At the moment, only China is able and willing to offer the 1.2-billion-people continent such amounts.

In an interview with Xinhua, Rwandan President Paul Kagame rejected China’s “debt trap,” calling it an attempt to discourage relations between China and Africa. He was also quoted by China’s official news agency as saying that “those criticizing China on debt give too little.”

What’s more, unlike the United States, the European Union and other Western countries, Beijing follows what Xi calls a “five-no” approach in its relations with Africa, including “no interference in African countries’ internal affairs” and “no attachment of political strings to assistance to Africa.”

While it’s open to debate whether and why China practices what its supreme leader says, it is unquestionable that such rhetoric and practice is attractive to African leaders, many of whom are perceivably authoritarian or corrupt.

Another key reason why African leaders enthusiastically “embrace” China and its BRI is that their countries, which are far away from China and whose ties with the latter remain relatively new, don’t have any territorial disputes nor yet endure any first-hand experience of Chinese aggression.

By contrast, many countries in Asia, notably in Southeast Asia, have long-standing, unresolved territorial disputes with their giant neighbor and/or have experienced its antagonism. Consequently, they are wary of China and its domination.

Mahathir halted China-financed projects, including two gas pipelines worth $2.3 billion, partly because of the 93-year old’s concerns about Beijing’s behavior in the South China Sea.

In an interview in July, he criticized China’s militarization in this hotly disputed and strategically vital region in recent years, saying that “there should not be too many warships” in the waters as “warships create tension.”

At a time when China is overtly and forcefully seeking to expand its regional and global influence, views such as those oMahathir are not just understandable but also advisable.

Following his decision to cancel Beijing-funded projects as well as his and many others’ warning against neo-colonialism, Beijing has apparently recalibrated its posture.

Meeting with Chinese leaders and officials in late August, Xi Jinping stressed, “The BRI is an initiative for economic cooperation, instead of a geopolitical alliance or military league,” specifying that it “is an open and inclusive process rather than an exclusive bloc or ‘China club’.”

Addressing African leaders this week, he went further by exempting “Africa’s least developed countries, heavily indebted and poor countries” from debts “incurred in the form of interest-free Chinese government loans due to mature by the end of 2018.” While it’s unclear exactly which countries are exempted and what their outstanding debts are, such an exemption is a good gesture.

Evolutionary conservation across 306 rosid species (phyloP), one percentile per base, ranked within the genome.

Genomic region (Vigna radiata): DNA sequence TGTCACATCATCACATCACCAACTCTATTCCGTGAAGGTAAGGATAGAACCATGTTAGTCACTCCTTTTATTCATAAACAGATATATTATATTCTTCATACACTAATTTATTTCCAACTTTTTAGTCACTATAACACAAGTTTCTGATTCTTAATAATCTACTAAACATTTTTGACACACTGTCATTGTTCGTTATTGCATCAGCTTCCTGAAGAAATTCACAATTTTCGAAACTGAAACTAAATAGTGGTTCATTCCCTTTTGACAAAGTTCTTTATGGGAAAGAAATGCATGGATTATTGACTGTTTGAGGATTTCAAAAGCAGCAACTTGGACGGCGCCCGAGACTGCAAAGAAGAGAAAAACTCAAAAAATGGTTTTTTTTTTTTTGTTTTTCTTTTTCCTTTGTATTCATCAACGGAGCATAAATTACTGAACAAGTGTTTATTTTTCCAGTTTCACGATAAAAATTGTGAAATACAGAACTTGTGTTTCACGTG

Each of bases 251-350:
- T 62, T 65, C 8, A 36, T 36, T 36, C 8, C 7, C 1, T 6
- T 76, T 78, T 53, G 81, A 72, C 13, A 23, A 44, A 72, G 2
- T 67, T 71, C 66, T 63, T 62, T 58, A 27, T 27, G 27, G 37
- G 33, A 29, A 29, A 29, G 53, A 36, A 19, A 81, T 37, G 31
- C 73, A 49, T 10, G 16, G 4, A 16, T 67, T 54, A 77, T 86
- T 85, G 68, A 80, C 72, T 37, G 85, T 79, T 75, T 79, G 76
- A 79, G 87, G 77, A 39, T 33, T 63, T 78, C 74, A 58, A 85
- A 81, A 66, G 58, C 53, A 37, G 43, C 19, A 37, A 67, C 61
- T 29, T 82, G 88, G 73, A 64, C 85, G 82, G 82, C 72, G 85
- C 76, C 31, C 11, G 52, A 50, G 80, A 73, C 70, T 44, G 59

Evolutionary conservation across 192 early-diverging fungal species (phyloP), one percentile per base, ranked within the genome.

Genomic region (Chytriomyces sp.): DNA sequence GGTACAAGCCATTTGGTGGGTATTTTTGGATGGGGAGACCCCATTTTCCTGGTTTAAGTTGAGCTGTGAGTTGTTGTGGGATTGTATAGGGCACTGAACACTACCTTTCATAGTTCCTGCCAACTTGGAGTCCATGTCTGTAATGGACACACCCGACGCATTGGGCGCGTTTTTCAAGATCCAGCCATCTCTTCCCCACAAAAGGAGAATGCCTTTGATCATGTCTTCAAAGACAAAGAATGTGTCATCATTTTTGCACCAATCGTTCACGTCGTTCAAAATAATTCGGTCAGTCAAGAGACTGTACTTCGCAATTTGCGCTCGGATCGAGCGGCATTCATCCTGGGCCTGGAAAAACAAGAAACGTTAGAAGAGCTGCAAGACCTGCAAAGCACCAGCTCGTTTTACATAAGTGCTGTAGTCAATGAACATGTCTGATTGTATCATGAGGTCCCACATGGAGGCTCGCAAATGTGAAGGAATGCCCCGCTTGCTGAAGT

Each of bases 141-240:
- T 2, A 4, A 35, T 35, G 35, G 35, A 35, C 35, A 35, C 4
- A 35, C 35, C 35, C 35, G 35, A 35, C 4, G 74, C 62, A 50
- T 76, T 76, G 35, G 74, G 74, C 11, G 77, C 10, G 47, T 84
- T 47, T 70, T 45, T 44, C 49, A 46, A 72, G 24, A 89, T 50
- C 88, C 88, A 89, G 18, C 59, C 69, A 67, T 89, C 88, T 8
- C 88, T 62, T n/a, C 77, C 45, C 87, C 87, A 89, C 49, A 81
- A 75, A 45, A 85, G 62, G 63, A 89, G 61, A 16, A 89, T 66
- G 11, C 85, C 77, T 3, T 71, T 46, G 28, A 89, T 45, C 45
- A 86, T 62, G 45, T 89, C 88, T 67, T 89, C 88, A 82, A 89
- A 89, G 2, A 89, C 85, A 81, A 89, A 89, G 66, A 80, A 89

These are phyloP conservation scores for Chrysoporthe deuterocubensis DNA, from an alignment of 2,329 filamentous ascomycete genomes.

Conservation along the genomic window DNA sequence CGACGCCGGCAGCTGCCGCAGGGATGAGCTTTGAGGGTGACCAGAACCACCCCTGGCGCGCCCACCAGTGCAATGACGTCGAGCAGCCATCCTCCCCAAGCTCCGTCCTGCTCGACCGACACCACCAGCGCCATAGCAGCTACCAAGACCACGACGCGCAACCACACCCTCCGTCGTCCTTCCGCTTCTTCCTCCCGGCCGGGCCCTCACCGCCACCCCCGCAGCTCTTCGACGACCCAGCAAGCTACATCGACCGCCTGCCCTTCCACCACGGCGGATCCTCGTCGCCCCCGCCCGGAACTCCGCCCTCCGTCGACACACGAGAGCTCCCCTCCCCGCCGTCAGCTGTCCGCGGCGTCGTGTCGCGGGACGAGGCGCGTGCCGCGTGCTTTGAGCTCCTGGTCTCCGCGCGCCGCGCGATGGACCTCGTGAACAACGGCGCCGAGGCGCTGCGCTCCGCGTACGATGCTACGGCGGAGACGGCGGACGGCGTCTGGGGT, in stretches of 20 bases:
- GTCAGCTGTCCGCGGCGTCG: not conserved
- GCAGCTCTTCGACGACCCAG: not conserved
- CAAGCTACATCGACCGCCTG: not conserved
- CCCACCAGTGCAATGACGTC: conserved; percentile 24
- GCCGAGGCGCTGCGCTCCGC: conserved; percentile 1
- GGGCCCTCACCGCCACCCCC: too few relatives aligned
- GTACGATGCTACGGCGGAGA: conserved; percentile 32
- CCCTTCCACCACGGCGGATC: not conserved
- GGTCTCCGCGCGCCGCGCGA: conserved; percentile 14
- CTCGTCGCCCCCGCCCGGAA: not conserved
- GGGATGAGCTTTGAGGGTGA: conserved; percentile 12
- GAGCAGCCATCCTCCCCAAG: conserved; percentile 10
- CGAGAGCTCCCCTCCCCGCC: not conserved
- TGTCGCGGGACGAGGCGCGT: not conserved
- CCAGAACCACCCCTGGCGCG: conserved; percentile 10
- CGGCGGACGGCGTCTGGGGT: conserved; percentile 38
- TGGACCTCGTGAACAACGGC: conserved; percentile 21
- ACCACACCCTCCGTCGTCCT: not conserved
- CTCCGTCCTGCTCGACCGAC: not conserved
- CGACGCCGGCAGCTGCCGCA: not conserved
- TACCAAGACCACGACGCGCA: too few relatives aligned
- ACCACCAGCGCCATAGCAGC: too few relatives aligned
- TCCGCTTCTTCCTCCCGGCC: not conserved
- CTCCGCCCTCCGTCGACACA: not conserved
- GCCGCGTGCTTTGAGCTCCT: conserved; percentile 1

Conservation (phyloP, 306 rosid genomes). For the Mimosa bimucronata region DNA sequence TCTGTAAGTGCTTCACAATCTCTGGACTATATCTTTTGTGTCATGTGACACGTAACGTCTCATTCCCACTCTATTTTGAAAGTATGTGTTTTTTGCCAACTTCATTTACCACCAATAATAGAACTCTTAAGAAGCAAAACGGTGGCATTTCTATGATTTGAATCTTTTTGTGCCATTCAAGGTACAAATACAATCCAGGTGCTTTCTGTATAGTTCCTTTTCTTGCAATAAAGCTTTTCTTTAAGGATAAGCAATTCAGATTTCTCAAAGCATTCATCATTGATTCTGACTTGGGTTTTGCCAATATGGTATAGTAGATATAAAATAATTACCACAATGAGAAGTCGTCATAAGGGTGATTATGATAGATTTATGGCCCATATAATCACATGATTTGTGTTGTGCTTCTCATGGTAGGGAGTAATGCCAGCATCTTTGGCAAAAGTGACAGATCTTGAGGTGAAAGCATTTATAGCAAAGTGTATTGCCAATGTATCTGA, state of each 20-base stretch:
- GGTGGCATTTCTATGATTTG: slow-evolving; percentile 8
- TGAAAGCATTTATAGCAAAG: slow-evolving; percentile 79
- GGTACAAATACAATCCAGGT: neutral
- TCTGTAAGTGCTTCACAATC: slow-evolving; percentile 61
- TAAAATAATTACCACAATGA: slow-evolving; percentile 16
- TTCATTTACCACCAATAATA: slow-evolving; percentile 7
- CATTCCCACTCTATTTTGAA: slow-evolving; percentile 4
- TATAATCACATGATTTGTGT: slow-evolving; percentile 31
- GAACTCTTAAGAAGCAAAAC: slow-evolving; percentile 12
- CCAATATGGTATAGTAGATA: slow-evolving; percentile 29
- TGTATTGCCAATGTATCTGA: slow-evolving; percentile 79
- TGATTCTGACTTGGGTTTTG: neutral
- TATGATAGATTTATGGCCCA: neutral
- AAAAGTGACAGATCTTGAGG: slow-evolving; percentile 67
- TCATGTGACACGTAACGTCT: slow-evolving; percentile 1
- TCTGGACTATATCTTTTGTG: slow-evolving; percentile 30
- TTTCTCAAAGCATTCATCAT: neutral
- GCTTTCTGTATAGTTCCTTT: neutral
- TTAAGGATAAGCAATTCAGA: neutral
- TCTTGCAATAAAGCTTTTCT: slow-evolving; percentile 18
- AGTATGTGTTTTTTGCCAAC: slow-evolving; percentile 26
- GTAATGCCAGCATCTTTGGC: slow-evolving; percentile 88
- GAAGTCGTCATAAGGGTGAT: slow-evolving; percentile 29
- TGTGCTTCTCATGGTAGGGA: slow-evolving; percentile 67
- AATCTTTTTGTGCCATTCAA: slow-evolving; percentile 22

Against this background, it can be said that African countries indirectly benefit from the Malaysian leader’s China critiques. Thus, rather than submissively dancing to China’s tune, African leaders should also adopt a nuanced or critical view.

Indeed, as Kenya’s Daily Nation argued in its recent editorial, it is time and vital “for African leaders to critically interrogate their relationship with China.” Instead of attending the FOCAC to praise China, they “should use the summit to ask tough questions” such as “What are the benefits in this relationship?” This is because, as the newspaper pointed out, besides the financial pains that China’s huge infrastructure loans may inflict in the long run, the Asian giant’s “influence has [already] extended to the social levels, where they export labour and take up local jobs.”

Perhaps, similarly, instead of straightly and stringently rejecting its critics’ criticisms, Beijing should be open to them.

In a piece in the UK’s Daily Telegraph on September 3, Xinhua writers quoted an old Chinese saying: “Good friends feel close to each other even when they are thousands of miles away” and maintained that the saying “can be applied today to China-Africa relations.”

They should also ask why some of China’s close neighbors still feel distant toward – and even  suspicious of – their country.

Xuan Loc Doan

Dr Xuan Loc Doan researches and writes on a number of areas. These include the domestic and foreign policy of the UK, Vietnam and China, US-China relations and geopolitical issues in the Indo-Pacific region.